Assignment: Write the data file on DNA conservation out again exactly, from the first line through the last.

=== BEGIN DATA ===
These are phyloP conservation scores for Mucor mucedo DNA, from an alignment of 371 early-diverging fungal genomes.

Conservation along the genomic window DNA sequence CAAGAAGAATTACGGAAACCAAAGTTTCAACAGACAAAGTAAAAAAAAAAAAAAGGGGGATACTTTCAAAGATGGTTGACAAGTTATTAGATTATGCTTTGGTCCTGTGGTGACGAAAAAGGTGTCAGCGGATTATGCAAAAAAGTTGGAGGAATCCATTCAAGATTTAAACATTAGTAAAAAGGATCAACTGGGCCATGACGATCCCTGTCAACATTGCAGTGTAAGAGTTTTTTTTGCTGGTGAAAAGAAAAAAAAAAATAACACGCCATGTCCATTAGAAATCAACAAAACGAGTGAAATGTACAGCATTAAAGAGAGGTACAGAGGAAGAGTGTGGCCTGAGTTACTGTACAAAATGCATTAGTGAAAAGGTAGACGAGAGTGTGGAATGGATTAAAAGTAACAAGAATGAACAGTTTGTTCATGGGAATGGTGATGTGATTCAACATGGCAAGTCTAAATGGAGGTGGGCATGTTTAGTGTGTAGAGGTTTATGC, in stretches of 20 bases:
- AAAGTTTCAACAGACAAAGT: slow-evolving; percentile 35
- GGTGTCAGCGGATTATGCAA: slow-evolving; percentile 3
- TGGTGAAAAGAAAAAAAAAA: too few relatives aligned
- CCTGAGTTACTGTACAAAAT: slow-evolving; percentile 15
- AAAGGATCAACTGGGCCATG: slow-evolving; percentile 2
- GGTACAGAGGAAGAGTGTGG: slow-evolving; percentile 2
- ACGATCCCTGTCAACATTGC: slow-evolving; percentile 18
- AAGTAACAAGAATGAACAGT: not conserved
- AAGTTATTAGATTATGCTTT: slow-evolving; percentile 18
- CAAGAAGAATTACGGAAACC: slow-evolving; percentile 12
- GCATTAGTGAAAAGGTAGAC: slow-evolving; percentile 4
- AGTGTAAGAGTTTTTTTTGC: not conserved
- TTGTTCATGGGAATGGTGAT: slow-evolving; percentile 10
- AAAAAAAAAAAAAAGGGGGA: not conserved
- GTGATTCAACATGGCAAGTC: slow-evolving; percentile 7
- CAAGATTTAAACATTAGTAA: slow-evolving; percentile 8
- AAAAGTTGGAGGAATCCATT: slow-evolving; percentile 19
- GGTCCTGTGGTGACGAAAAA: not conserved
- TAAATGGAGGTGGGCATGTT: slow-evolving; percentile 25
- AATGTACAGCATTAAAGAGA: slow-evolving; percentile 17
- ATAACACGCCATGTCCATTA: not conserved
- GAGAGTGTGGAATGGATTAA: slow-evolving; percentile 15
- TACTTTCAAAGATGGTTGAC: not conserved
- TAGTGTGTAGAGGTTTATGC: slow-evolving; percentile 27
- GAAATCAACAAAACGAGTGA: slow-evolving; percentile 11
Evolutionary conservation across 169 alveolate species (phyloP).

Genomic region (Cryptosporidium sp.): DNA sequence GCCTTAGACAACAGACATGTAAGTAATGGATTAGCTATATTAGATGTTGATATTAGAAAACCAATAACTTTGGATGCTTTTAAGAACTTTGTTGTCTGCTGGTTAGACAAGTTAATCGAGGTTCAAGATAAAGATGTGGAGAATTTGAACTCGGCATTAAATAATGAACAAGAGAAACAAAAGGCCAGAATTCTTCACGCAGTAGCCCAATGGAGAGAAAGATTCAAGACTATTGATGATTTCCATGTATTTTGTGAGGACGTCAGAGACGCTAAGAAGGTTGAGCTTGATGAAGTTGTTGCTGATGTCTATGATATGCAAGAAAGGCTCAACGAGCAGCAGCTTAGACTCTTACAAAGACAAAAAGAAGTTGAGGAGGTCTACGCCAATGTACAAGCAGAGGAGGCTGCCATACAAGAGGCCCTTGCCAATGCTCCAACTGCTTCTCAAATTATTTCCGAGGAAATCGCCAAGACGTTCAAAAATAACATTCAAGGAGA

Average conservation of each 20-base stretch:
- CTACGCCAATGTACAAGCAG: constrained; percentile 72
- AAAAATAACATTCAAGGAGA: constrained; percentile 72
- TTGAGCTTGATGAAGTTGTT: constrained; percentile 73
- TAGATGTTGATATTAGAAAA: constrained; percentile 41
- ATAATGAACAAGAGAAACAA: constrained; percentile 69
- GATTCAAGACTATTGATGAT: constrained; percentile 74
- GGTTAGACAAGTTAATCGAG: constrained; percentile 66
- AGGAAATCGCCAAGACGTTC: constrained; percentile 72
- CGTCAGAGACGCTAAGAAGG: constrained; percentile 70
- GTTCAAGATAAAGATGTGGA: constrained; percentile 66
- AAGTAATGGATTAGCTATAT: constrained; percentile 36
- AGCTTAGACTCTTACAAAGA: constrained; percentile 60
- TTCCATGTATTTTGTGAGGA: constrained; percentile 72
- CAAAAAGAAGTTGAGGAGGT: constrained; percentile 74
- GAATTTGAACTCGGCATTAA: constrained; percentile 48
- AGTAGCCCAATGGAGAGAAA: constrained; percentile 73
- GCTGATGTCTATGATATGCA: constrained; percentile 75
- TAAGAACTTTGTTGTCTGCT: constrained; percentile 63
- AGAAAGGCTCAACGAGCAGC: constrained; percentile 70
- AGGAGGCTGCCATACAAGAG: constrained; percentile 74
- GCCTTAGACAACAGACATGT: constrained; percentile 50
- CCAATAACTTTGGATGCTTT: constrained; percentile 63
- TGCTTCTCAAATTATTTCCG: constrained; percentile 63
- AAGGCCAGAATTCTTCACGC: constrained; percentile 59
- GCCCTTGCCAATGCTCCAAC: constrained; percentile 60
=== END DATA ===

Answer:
These are phyloP conservation scores for Mucor mucedo DNA, from an alignment of 371 early-diverging fungal genomes.

Conservation along the genomic window DNA sequence CAAGAAGAATTACGGAAACCAAAGTTTCAACAGACAAAGTAAAAAAAAAAAAAAGGGGGATACTTTCAAAGATGGTTGACAAGTTATTAGATTATGCTTTGGTCCTGTGGTGACGAAAAAGGTGTCAGCGGATTATGCAAAAAAGTTGGAGGAATCCATTCAAGATTTAAACATTAGTAAAAAGGATCAACTGGGCCATGACGATCCCTGTCAACATTGCAGTGTAAGAGTTTTTTTTGCTGGTGAAAAGAAAAAAAAAAATAACACGCCATGTCCATTAGAAATCAACAAAACGAGTGAAATGTACAGCATTAAAGAGAGGTACAGAGGAAGAGTGTGGCCTGAGTTACTGTACAAAATGCATTAGTGAAAAGGTAGACGAGAGTGTGGAATGGATTAAAAGTAACAAGAATGAACAGTTTGTTCATGGGAATGGTGATGTGATTCAACATGGCAAGTCTAAATGGAGGTGGGCATGTTTAGTGTGTAGAGGTTTATGC, in stretches of 20 bases:
- AAAGTTTCAACAGACAAAGT: slow-evolving; percentile 35
- GGTGTCAGCGGATTATGCAA: slow-evolving; percentile 3
- TGGTGAAAAGAAAAAAAAAA: too few relatives aligned
- CCTGAGTTACTGTACAAAAT: slow-evolving; percentile 15
- AAAGGATCAACTGGGCCATG: slow-evolving; percentile 2
- GGTACAGAGGAAGAGTGTGG: slow-evolving; percentile 2
- ACGATCCCTGTCAACATTGC: slow-evolving; percentile 18
- AAGTAACAAGAATGAACAGT: not conserved
- AAGTTATTAGATTATGCTTT: slow-evolving; percentile 18
- CAAGAAGAATTACGGAAACC: slow-evolving; percentile 12
- GCATTAGTGAAAAGGTAGAC: slow-evolving; percentile 4
- AGTGTAAGAGTTTTTTTTGC: not conserved
- TTGTTCATGGGAATGGTGAT: slow-evolving; percentile 10
- AAAAAAAAAAAAAAGGGGGA: not conserved
- GTGATTCAACATGGCAAGTC: slow-evolving; percentile 7
- CAAGATTTAAACATTAGTAA: slow-evolving; percentile 8
- AAAAGTTGGAGGAATCCATT: slow-evolving; percentile 19
- GGTCCTGTGGTGACGAAAAA: not conserved
- TAAATGGAGGTGGGCATGTT: slow-evolving; percentile 25
- AATGTACAGCATTAAAGAGA: slow-evolving; percentile 17
- ATAACACGCCATGTCCATTA: not conserved
- GAGAGTGTGGAATGGATTAA: slow-evolving; percentile 15
- TACTTTCAAAGATGGTTGAC: not conserved
- TAGTGTGTAGAGGTTTATGC: slow-evolving; percentile 27
- GAAATCAACAAAACGAGTGA: slow-evolving; percentile 11
Evolutionary conservation across 169 alveolate species (phyloP).

Genomic region (Cryptosporidium sp.): DNA sequence GCCTTAGACAACAGACATGTAAGTAATGGATTAGCTATATTAGATGTTGATATTAGAAAACCAATAACTTTGGATGCTTTTAAGAACTTTGTTGTCTGCTGGTTAGACAAGTTAATCGAGGTTCAAGATAAAGATGTGGAGAATTTGAACTCGGCATTAAATAATGAACAAGAGAAACAAAAGGCCAGAATTCTTCACGCAGTAGCCCAATGGAGAGAAAGATTCAAGACTATTGATGATTTCCATGTATTTTGTGAGGACGTCAGAGACGCTAAGAAGGTTGAGCTTGATGAAGTTGTTGCTGATGTCTATGATATGCAAGAAAGGCTCAACGAGCAGCAGCTTAGACTCTTACAAAGACAAAAAGAAGTTGAGGAGGTCTACGCCAATGTACAAGCAGAGGAGGCTGCCATACAAGAGGCCCTTGCCAATGCTCCAACTGCTTCTCAAATTATTTCCGAGGAAATCGCCAAGACGTTCAAAAATAACATTCAAGGAGA

Average conservation of each 20-base stretch:
- CTACGCCAATGTACAAGCAG: constrained; percentile 72
- AAAAATAACATTCAAGGAGA: constrained; percentile 72
- TTGAGCTTGATGAAGTTGTT: constrained; percentile 73
- TAGATGTTGATATTAGAAAA: constrained; percentile 41
- ATAATGAACAAGAGAAACAA: constrained; percentile 69
- GATTCAAGACTATTGATGAT: constrained; percentile 74
- GGTTAGACAAGTTAATCGAG: constrained; percentile 66
- AGGAAATCGCCAAGACGTTC: constrained; percentile 72
- CGTCAGAGACGCTAAGAAGG: constrained; percentile 70
- GTTCAAGATAAAGATGTGGA: constrained; percentile 66
- AAGTAATGGATTAGCTATAT: constrained; percentile 36
- AGCTTAGACTCTTACAAAGA: constrained; percentile 60
- TTCCATGTATTTTGTGAGGA: constrained; percentile 72
- CAAAAAGAAGTTGAGGAGGT: constrained; percentile 74
- GAATTTGAACTCGGCATTAA: constrained; percentile 48
- AGTAGCCCAATGGAGAGAAA: constrained; percentile 73
- GCTGATGTCTATGATATGCA: constrained; percentile 75
- TAAGAACTTTGTTGTCTGCT: constrained; percentile 63
- AGAAAGGCTCAACGAGCAGC: constrained; percentile 70
- AGGAGGCTGCCATACAAGAG: constrained; percentile 74
- GCCTTAGACAACAGACATGT: constrained; percentile 50
- CCAATAACTTTGGATGCTTT: constrained; percentile 63
- TGCTTCTCAAATTATTTCCG: constrained; percentile 63
- AAGGCCAGAATTCTTCACGC: constrained; percentile 59
- GCCCTTGCCAATGCTCCAAC: constrained; percentile 60